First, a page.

Diana Simmes is the Pesticide Medical Education Director of PERC-med. PERC-med is a Cooperative Agreement between the U.S. EPA, the University of California Davis and Oregon State University. Prior to joining the PERC-med team Ms. Simmes was the Academic Coordinator of the Institute for Fetal Alcohol Spectrum Disorders Discovery at the University of California San Diego. She has held leadership and management positions on a wide variety of maternal and child health research studies including serving in a position critical to the successful operation of the National Children's Study-San Diego County, a longitudinal study examining the effects of environmental influences on the health and development of children. She holds an MPH from Boston University and has consulted with the American Academy of Pediatrics, conducted research programs on pressing public health issues, authored numerous publications, and collaborated with health care providers from across the U.S.

Reghan O Walsh
 

Reghan O Walsh

Reghan O. Walsh is a marketing and partnership specialist in the Department of Population Health Sciences, University of Madison. She works as a contract employee with the State of Wisconsin, Department of Health Services, in the Division of Public Health in the Lead-Safe Homes Program. Walsh brings 20 plus years of experience as a public health educator in the Wisconsin Childhood Lead Poisoning Prevention Program. Walsh received a Bachelor of Science degree from the University of Wisconsin-Madison and in 2017 earned the Certified Communicator in Public Health credential from the National Public Health Information Center. Her background includes 12 years of research into mother-infant relationships, and co-authored several journal articles and chapters while at the University of Wisconsin-Madison, Waisman Center.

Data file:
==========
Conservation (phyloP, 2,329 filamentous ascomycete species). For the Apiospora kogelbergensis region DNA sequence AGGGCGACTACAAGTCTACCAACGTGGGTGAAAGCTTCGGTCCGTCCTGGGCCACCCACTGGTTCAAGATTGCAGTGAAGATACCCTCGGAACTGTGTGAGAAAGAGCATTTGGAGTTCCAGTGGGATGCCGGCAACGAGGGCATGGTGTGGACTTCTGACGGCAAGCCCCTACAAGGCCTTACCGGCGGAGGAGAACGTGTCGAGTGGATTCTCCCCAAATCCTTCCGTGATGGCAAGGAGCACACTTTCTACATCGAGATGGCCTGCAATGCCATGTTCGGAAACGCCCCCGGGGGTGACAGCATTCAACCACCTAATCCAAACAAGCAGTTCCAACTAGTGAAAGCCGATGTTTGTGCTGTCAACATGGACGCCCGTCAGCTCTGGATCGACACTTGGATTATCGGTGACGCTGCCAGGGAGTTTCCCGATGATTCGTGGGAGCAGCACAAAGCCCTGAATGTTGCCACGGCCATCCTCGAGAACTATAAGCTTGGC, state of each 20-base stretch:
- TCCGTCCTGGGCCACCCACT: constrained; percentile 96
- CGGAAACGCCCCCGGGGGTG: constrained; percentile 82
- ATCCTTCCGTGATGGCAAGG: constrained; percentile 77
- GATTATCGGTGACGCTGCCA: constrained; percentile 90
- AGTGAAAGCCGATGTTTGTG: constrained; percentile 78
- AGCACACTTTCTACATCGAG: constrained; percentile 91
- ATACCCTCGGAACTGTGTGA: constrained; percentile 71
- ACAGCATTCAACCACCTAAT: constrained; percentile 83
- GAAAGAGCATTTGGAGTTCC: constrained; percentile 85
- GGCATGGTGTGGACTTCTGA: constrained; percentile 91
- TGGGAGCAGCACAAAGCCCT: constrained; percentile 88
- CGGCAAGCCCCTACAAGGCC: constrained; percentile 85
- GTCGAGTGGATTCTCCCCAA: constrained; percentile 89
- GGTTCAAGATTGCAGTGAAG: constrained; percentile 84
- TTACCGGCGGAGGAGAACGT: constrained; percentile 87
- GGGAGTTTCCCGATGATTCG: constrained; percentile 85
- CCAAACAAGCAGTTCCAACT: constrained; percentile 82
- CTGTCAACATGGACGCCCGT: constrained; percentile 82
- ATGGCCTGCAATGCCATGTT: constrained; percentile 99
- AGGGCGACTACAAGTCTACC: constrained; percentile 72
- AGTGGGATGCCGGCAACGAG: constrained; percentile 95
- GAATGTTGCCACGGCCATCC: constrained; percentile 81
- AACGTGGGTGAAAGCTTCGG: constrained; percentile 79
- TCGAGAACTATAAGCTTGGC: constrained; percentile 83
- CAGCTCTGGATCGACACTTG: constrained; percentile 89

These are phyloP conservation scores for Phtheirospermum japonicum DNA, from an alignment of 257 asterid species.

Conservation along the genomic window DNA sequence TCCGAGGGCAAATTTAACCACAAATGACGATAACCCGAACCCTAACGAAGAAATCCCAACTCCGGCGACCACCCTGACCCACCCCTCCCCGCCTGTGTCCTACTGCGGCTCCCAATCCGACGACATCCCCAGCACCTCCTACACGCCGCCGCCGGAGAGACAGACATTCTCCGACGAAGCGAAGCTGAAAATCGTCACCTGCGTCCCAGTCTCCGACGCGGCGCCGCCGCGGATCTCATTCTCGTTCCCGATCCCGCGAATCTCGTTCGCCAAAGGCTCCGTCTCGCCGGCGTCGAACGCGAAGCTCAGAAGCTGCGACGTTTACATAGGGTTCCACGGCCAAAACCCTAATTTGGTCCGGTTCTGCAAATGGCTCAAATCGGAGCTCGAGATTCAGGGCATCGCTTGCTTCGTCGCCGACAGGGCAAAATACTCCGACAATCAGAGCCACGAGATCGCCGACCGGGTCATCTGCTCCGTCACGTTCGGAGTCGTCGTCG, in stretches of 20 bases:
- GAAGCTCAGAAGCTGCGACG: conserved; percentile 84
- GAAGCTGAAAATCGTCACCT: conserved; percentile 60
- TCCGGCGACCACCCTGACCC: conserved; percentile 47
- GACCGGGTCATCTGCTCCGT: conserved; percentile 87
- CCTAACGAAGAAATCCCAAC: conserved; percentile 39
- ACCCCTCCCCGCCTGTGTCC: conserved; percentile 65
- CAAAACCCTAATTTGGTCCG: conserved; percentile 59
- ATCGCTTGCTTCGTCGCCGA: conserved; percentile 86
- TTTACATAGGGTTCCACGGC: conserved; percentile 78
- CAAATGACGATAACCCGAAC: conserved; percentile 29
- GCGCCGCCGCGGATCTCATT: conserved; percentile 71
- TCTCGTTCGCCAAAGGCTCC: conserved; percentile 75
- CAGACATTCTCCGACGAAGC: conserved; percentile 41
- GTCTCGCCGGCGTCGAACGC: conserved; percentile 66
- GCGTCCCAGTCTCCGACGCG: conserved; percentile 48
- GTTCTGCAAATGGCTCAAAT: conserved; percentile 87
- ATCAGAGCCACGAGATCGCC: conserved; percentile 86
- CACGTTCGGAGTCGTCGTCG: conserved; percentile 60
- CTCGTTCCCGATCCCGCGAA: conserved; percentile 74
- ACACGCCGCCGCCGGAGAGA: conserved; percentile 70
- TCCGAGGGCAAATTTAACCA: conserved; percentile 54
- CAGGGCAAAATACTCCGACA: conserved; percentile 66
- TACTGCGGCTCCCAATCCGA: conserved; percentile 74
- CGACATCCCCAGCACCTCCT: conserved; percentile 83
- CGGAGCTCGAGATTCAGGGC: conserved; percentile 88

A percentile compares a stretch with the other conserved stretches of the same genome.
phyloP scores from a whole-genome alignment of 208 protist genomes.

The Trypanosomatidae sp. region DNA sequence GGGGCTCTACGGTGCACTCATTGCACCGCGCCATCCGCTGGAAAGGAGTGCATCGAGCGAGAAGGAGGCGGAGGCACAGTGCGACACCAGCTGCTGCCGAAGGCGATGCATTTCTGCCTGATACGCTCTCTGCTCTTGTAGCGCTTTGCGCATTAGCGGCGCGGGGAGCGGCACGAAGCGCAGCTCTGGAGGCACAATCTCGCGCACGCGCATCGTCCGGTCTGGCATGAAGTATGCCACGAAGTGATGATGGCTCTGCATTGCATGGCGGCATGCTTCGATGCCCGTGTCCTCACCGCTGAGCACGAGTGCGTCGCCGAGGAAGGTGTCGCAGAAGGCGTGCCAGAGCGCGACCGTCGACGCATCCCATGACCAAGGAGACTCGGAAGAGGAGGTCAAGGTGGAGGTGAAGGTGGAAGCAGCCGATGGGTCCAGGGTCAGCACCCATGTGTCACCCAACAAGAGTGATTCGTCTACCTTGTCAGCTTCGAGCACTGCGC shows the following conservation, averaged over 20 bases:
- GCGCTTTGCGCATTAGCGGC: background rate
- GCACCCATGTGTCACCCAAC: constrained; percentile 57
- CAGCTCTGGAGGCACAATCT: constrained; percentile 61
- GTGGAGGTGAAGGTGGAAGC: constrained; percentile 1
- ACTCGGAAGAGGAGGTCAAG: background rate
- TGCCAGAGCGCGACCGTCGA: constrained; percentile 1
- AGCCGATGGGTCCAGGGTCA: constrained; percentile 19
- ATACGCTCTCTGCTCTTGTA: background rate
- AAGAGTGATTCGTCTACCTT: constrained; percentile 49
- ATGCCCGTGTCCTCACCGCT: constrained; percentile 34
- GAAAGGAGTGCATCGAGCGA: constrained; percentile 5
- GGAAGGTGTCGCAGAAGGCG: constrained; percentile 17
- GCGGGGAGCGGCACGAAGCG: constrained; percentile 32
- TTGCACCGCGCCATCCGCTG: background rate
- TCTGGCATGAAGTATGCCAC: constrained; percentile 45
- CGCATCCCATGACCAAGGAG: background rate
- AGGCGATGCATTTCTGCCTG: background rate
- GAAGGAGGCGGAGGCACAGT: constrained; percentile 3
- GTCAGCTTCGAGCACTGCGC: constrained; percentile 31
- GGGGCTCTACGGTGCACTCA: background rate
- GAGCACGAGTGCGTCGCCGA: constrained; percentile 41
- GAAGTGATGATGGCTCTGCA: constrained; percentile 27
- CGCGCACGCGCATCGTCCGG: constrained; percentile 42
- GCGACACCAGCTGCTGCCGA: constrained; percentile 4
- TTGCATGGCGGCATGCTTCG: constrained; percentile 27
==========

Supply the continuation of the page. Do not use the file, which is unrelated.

Kimberly Schneider
 

Kimberly Schneider 

Kimberly Schneider is a public health nurse for the State of Wisconsin, Department of Health Services, in the Childhood Lead Poisoning Prevention Program. She has 9 years of experience in Public Health including areas of injury prevention, maternal child health, communicable disease, childhood and adult immunizations, and emergency preparedness. Kimberly received her Bachelor of Science in Nursing from Alverno College and is a registered nurse. Her certifications include being a Lead Risk Assessor, Certified Lactation Counselor, and a Child Passenger Safety Technician. 

 

 

Meghan Spredmann

Meghan Spredemann

Ms. Meghan Spredemann has a progressive career in public health with over 10 years of experience with backgrounds in Environmental Public Health, Emergency Preparedness, Public Health Operations and a focus on Quality Improvement Initiatives. Currently, Meghan is an employee of the City of Wauwatosa Health Department and working to improve the city’s health equity among black, indigenous and other people of color and COVID-19 vaccine acceptance. Meghan has earned a Master’s of Health Communication from Northwestern University School of Communications, and received her BS in Environmental Public Health from the UW-Eau Claire.  

Jessica LeClair

Jessica LeClair